Ah, sleep. How I miss thee. Six months into a new baby, the memory of unbroken slumber is like some half-remembered dream, which is ironic, because I never seem to be unconscious long enough to actually have dreams anymore.
That babies are tiny sleep-killers isn't news. But in recent years, a glut of new start-ups has emerged from Silicon Valley promising to help them fall asleep faster and stay asleep longer. Many are backed by innovative science and smart tech; many more are targeted at the sleep-deprived, extremely suggestible parent's wallet (a mystical berry spray that guarantees he'll sleep for eight hours? Take my money!).
Figuring out the difference isn't always easy. Having a child is, clearly, an extremely subjective experience. When you're sat up at 4am, it's impossible to know if your exhaustion levels are normal or not, whether your child is more fractious than his peers or if, in fact, you're having it easy, even when it doesn't feel like it.
But if context is hard to come by, it's easy to find tools that promise to coach you and your child through those months of broken, then less broken, then finally, unbroken sleep. Some are simple, others smart, and among the techiest you'll find Nanit, a baby monitor-cum-sleep consultant that keeps tabs on everything from room temperature to wriggling to your baby's breathing patterns, in order to figure out what works, what doesn't and how to make their sleep better.
First, it's important to point out that, as a baby monitor, the Nanit is fantastic. The camera is a palm-sized piece of smooth, white plastic – like a GoPro that went to work for Tesla – which beams hi-def video and audio direct to your phone. Compared to the jerky, grainy video you get on traditional (and, let's be honest, less expensive) baby monitors, it's like watching your kid in HD. Its night vision mode is particularly impressive, enabling you to spot the precise moment their eyes snap open so you can rush in and soothe them back to sleep before the screaming starts.
The camera body also contains sensors for humidity and temperature, both of which are vital for creating the comfortable environment that promotes extended – and safe – sleep (rooms that are too cold mean babies wake more easily, whereas hot rooms are linked to an increase risk of SIDS). Out of the box it comes with a stand that sits beside the crib and monitors your wee one from above, although there's also an optional travel stand that means you don't have to squeeze a two metre-long pole into your suitcase.
What makes this a smart baby monitor, however, is the way Nanit tracks your baby's movements to send you alerts when they start wriggling especially violently, which generally means a wake-up is imminent. A sound sensor will also pick up cries and notify you, so you don't always have to have the screen on in order to know when they need attention.
That's important, because unlike a baby monitor with a dedicated receiver, Nanit works via an app. There are pluses and minuses here. It means that multiple caregivers can tune in without needing to share a box, although it does also mean that, if you do leave them with a babysitter, there'll always be the nagging temptation to ruin your evening by endlessly checking on how they're sleeping. There's also the issue that if your phone runs out of battery and you don't notice, then you don't have a baby monitor. However, you don't have to have the screen running constantly, as Nanit has a background audio mode that means you can listen in even when your phone's locked, or if you're using other apps. That said, if you're using the Nanit's onboard white noise machine, then it's hard to hear much else over the top of it. Loud cries will break through, but your phone will constantly sound like it's tuned between radio stations.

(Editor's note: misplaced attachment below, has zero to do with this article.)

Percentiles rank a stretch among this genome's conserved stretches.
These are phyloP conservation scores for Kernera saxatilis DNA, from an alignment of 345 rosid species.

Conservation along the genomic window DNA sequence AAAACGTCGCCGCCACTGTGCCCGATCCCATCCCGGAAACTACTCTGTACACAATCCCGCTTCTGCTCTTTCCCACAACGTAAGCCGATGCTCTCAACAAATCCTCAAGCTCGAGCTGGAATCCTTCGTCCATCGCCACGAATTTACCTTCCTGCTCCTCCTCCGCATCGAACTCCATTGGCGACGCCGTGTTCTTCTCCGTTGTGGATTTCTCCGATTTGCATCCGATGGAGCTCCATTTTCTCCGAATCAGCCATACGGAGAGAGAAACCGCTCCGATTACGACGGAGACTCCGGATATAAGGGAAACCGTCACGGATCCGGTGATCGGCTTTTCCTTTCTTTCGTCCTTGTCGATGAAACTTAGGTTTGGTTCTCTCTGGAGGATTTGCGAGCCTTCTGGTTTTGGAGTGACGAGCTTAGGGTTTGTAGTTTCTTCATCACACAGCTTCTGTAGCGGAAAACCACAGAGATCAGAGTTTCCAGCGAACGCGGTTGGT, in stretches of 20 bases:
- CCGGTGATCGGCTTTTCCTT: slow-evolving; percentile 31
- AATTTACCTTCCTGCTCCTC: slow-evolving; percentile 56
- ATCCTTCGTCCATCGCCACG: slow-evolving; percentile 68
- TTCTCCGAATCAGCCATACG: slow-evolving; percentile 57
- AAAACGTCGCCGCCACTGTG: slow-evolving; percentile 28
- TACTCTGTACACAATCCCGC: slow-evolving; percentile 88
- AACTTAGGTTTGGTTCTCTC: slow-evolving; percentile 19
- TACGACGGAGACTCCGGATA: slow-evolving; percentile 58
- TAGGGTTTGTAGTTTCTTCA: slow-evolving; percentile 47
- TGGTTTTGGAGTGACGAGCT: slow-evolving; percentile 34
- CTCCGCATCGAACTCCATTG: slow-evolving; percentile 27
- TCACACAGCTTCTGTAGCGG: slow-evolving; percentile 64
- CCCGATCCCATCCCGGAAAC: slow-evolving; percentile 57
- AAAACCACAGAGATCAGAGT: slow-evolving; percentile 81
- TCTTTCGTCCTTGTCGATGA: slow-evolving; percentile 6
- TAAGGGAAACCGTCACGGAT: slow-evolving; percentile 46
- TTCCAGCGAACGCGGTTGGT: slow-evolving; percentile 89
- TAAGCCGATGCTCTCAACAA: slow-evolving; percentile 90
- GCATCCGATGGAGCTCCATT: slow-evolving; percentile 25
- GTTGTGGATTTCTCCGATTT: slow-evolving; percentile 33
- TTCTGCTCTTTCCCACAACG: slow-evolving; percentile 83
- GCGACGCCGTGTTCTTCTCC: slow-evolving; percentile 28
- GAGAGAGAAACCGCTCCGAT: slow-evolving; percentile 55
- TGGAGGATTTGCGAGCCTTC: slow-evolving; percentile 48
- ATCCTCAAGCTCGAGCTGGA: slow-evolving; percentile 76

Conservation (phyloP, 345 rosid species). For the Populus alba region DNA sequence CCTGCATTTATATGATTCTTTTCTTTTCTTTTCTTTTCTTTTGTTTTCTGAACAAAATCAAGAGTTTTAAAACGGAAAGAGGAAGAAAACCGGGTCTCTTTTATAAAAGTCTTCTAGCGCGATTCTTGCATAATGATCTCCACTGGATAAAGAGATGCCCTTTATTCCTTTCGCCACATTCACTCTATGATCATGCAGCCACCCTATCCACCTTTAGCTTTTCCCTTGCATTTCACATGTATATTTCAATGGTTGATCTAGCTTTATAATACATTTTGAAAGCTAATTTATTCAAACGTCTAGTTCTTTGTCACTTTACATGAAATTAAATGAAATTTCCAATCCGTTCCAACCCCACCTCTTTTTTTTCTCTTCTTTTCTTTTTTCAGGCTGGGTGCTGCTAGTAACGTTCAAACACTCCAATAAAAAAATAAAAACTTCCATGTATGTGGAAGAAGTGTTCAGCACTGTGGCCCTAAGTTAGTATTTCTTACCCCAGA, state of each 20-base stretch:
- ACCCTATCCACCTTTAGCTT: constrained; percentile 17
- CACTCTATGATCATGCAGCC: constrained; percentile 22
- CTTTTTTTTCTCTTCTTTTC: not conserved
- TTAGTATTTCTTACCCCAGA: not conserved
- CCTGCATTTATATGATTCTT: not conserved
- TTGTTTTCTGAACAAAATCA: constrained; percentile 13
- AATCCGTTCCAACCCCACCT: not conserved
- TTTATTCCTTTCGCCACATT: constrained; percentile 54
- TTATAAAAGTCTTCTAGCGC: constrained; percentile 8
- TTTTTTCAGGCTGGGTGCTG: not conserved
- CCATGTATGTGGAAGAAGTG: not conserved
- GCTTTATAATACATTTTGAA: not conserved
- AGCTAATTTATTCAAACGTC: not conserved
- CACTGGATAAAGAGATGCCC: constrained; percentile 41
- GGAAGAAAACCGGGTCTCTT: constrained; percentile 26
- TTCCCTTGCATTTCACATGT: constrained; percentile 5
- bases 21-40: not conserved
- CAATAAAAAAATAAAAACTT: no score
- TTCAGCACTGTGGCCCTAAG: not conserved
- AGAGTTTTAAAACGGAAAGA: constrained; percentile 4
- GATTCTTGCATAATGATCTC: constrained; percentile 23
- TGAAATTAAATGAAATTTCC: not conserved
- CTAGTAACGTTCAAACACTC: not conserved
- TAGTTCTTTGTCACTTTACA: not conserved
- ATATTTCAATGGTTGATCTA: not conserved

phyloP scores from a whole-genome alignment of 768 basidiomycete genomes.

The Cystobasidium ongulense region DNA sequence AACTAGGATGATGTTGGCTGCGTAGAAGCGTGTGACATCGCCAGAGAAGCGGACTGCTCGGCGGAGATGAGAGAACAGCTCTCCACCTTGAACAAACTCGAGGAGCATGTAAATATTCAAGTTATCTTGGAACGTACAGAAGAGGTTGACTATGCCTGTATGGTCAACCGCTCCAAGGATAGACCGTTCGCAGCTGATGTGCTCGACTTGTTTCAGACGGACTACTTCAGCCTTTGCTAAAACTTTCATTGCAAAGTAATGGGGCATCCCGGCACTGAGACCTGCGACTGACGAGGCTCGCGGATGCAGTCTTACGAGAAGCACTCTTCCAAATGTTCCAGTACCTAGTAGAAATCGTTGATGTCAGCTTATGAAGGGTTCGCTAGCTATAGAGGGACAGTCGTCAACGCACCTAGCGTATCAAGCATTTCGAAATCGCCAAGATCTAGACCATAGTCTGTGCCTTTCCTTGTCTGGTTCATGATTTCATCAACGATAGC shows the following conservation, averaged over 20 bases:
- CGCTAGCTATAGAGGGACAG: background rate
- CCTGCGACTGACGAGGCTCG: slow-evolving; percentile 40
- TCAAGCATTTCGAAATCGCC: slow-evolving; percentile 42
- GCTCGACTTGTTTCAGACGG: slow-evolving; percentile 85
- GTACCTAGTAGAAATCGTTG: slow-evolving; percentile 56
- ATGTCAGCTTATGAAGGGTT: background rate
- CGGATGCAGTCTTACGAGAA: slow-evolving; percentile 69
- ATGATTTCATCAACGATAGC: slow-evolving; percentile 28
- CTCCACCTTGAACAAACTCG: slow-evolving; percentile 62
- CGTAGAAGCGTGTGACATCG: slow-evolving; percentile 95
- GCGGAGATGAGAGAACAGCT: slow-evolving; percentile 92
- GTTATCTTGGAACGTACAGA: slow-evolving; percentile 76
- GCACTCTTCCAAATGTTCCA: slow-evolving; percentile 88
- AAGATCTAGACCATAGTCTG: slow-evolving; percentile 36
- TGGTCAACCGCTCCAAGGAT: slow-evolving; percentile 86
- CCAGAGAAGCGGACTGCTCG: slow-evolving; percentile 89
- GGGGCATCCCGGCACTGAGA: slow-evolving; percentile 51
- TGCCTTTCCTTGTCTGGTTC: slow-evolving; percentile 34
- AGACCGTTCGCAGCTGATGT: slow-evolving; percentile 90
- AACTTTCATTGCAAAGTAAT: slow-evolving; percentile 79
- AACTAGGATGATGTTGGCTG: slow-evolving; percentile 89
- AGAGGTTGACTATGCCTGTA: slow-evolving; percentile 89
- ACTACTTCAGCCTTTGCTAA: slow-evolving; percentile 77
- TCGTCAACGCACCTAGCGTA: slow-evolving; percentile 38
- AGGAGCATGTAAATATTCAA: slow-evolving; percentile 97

If you're the kind of parent who nips into their sleeping baby's room every 20 minutes to make sure their chest is still moving up and down, Nanit comes with an optional breathing-tracker, which uses a band with a specially calibrated pattern of dots to make sure that everything's as it should be. If it isn't, you'll get an emergency warning, your heart rate will spike and you'll run like the wind to make sure they're still alive. Odds are they've pulled a blanket over the band. In practice, we found that the security wasn't worth the fear and we gave up on the band pretty swiftly, but paranoid parents might appreciate the safety net.
As with all modern tech, Nanit is also tracking your baby and crunching that data into a set of insights that you can use to figure out how to make them sleep better. Now, I sit firmly in the less-is-more camp when it comes to this kind of thing – data is only as useful as what you make of it, and my experience of sleep trackers for adults is just that they tell you stuff you can't really do anything about, which worries you into a state of sleeping even less. And there's a degree of this with the Nanit. The data section will tell you whether they slept well or not, how often they woke up and for how long, but you'll know this instinctively because you'll either feel like you've been hit by a ton of bricks, or reversed over by a lorry loaded with bricks. Based on the information it accrues, Nanit will also provide tailored sleep tips, although it didn't suggest anything we hadn't already picked up through studious reading. At times, the advice just felt patronising, especially when it chided me for putting the baby in his crib asleep even though we'd sat through 20 minutes of ear-splitting crying before he finally dropped off.
But hey, we're all living in Jeff Bezos's quantified world now. Maybe it's best to get your kid used to it right from the off.
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